Pressure mounts on Bush as EU agrees to Kyoto cuts

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The Independent Online

The European Union agreed yesterday to be bound by ambitious targets for the reduction of carbon dioxide emissions when all 15 member states promised to ratify the Kyoto Protocol – the agreement rejected by America.

EU environment ministers agreed on the move at a meeting in Brussels but postponed setting precise reduction targets for each country because of technical objections, particularly from Denmark.

With America resolutely opposed to the Kyoto Protocol, the EU move was vital for the future of the pact and puts pressure on Japan and Russia to follow suit. The 1997 United Nations treaty commits the EU to reduce emissions of "greenhouse gases" by 8 per cent of 1990 levels from 2008 to 2012.

But Kyoto will only become legally binding when it has been ratified by 55 per cent of the signatories, representing 55 per cent of developed countries' 1990 carbon dioxide emissions. Because America produces one-third of all emissions, almost all other developed countries must ratify Kyoto if it is to come into legal force. Pledges from most of those nations to do so have yet to be put into effect.

The EU sought to set an example by saying that all 15 of its member states would achieve parliamentary ratification before the World Summit on Sustainable Development in Johannesburg on 26 August.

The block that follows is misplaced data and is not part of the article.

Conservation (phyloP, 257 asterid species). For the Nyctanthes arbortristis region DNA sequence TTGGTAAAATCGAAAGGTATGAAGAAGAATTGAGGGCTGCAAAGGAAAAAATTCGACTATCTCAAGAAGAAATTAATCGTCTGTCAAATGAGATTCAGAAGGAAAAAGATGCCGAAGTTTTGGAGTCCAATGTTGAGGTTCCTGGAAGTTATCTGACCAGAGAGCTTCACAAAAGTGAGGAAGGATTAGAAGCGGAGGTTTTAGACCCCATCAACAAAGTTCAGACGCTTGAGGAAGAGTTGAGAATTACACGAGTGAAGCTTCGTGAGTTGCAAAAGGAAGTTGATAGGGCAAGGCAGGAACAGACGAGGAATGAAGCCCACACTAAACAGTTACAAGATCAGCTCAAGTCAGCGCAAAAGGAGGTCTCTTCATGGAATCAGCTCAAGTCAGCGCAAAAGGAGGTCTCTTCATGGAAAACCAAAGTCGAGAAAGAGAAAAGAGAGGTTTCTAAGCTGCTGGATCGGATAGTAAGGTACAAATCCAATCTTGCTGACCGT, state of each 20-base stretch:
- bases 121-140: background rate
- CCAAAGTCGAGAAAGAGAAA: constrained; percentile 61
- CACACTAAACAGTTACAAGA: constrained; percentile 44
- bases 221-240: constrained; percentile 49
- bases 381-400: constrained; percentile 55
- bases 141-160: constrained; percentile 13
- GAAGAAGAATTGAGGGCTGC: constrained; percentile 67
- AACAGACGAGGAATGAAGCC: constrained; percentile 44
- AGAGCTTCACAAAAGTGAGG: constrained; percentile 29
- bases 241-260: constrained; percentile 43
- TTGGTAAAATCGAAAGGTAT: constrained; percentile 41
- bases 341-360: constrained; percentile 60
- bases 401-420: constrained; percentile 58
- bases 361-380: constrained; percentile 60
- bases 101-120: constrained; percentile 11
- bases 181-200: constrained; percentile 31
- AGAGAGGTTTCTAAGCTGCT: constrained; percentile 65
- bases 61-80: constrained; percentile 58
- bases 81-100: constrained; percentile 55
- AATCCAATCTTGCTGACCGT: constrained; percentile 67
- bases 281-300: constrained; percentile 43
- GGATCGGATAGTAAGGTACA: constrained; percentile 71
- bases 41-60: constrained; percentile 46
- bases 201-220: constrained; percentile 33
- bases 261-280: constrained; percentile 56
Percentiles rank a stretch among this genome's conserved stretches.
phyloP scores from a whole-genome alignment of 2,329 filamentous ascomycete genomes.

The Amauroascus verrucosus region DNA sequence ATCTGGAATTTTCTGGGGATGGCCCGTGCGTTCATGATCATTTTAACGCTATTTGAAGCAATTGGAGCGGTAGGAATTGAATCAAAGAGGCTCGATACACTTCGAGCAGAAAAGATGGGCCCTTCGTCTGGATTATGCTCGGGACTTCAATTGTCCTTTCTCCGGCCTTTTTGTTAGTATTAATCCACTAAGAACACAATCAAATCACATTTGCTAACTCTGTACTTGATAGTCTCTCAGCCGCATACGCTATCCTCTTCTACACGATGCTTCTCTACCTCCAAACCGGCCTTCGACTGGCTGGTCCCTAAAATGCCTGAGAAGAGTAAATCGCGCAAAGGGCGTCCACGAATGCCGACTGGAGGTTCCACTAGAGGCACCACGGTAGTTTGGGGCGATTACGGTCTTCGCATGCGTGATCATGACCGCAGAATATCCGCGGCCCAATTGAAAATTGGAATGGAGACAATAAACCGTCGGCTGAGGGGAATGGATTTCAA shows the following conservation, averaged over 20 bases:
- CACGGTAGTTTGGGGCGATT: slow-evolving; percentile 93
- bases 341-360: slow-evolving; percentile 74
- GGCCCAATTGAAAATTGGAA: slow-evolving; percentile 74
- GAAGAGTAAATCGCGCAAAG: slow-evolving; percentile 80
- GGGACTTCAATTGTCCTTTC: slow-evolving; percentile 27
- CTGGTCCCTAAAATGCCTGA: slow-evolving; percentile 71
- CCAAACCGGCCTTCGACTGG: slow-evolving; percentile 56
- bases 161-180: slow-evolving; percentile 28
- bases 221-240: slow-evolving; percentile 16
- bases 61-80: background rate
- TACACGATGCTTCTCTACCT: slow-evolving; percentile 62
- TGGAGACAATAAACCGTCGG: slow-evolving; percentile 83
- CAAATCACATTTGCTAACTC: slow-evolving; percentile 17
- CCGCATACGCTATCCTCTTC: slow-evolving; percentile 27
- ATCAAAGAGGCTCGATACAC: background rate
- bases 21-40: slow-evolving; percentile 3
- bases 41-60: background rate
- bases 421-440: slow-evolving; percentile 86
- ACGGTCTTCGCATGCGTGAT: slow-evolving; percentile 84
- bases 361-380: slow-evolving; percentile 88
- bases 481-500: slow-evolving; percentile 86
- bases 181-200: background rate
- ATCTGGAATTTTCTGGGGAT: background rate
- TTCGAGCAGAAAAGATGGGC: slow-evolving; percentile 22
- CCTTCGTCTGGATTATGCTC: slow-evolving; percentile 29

Romano Prodi, the European Commission president, said yesterday's deal "marks an historic moment for Europe's efforts to combat climate change".

The EU decision was also welcomed by environmental groups, who hope that moral pressure will force America to reverse its policy. Michel Raquet of Greenpeace said: "After President Bush slammed the door on the Kyoto Protocol in March 2001, and the very bad joke of the Bush-Exxon climate plan last month, it is now time for the USA to come back to the Kyoto Protocol."

Environment ministers deferred a decision on the precise tonnage of reduction targets, which will have to be resolved no later than 2006.

Denmark, which faces cutting 21 per cent from its 1990 emissions, argues that it has an unrealistically hard task because 1990 was a year in which its carbon dioxide output was historically low. Danes say their figures were lower than normal because there was heavy rainfall in Sweden and Norway in 1990, allowing the Danes to import unusually large quantities of hydroelectric power.

The ministers accepted that there is a "Danish problem", giving Copenhagen the hope of some future concessions.